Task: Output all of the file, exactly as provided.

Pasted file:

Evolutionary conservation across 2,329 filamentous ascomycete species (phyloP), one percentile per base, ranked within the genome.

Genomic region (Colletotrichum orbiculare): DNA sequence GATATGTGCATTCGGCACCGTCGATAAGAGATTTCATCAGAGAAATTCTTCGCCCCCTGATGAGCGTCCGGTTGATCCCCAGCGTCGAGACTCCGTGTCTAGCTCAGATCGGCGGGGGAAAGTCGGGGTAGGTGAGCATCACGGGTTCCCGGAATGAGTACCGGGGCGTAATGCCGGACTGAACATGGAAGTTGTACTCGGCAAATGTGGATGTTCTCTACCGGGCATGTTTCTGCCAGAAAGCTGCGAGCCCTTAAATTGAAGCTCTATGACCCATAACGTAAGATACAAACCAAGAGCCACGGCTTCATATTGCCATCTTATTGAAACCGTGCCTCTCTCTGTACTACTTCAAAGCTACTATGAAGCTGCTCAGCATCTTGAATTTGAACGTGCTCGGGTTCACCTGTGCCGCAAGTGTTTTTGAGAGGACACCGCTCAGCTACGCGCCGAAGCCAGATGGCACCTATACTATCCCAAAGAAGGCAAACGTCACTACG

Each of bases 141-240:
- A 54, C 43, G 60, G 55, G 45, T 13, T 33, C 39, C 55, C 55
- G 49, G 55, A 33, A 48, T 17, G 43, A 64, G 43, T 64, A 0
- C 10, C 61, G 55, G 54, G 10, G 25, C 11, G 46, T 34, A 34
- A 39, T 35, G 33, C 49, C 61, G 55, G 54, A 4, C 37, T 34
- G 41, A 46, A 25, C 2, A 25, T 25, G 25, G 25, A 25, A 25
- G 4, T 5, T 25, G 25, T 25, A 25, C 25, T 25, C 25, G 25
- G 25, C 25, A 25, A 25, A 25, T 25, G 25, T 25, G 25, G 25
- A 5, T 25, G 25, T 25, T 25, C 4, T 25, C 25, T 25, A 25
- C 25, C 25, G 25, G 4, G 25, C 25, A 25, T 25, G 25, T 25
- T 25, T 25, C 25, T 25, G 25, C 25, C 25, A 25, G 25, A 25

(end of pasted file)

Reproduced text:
Evolutionary conservation across 2,329 filamentous ascomycete species (phyloP), one percentile per base, ranked within the genome.

Genomic region (Colletotrichum orbiculare): DNA sequence GATATGTGCATTCGGCACCGTCGATAAGAGATTTCATCAGAGAAATTCTTCGCCCCCTGATGAGCGTCCGGTTGATCCCCAGCGTCGAGACTCCGTGTCTAGCTCAGATCGGCGGGGGAAAGTCGGGGTAGGTGAGCATCACGGGTTCCCGGAATGAGTACCGGGGCGTAATGCCGGACTGAACATGGAAGTTGTACTCGGCAAATGTGGATGTTCTCTACCGGGCATGTTTCTGCCAGAAAGCTGCGAGCCCTTAAATTGAAGCTCTATGACCCATAACGTAAGATACAAACCAAGAGCCACGGCTTCATATTGCCATCTTATTGAAACCGTGCCTCTCTCTGTACTACTTCAAAGCTACTATGAAGCTGCTCAGCATCTTGAATTTGAACGTGCTCGGGTTCACCTGTGCCGCAAGTGTTTTTGAGAGGACACCGCTCAGCTACGCGCCGAAGCCAGATGGCACCTATACTATCCCAAAGAAGGCAAACGTCACTACG

Each of bases 141-240:
- A 54, C 43, G 60, G 55, G 45, T 13, T 33, C 39, C 55, C 55
- G 49, G 55, A 33, A 48, T 17, G 43, A 64, G 43, T 64, A 0
- C 10, C 61, G 55, G 54, G 10, G 25, C 11, G 46, T 34, A 34
- A 39, T 35, G 33, C 49, C 61, G 55, G 54, A 4, C 37, T 34
- G 41, A 46, A 25, C 2, A 25, T 25, G 25, G 25, A 25, A 25
- G 4, T 5, T 25, G 25, T 25, A 25, C 25, T 25, C 25, G 25
- G 25, C 25, A 25, A 25, A 25, T 25, G 25, T 25, G 25, G 25
- A 5, T 25, G 25, T 25, T 25, C 4, T 25, C 25, T 25, A 25
- C 25, C 25, G 25, G 4, G 25, C 25, A 25, T 25, G 25, T 25
- T 25, T 25, C 25, T 25, G 25, C 25, C 25, A 25, G 25, A 25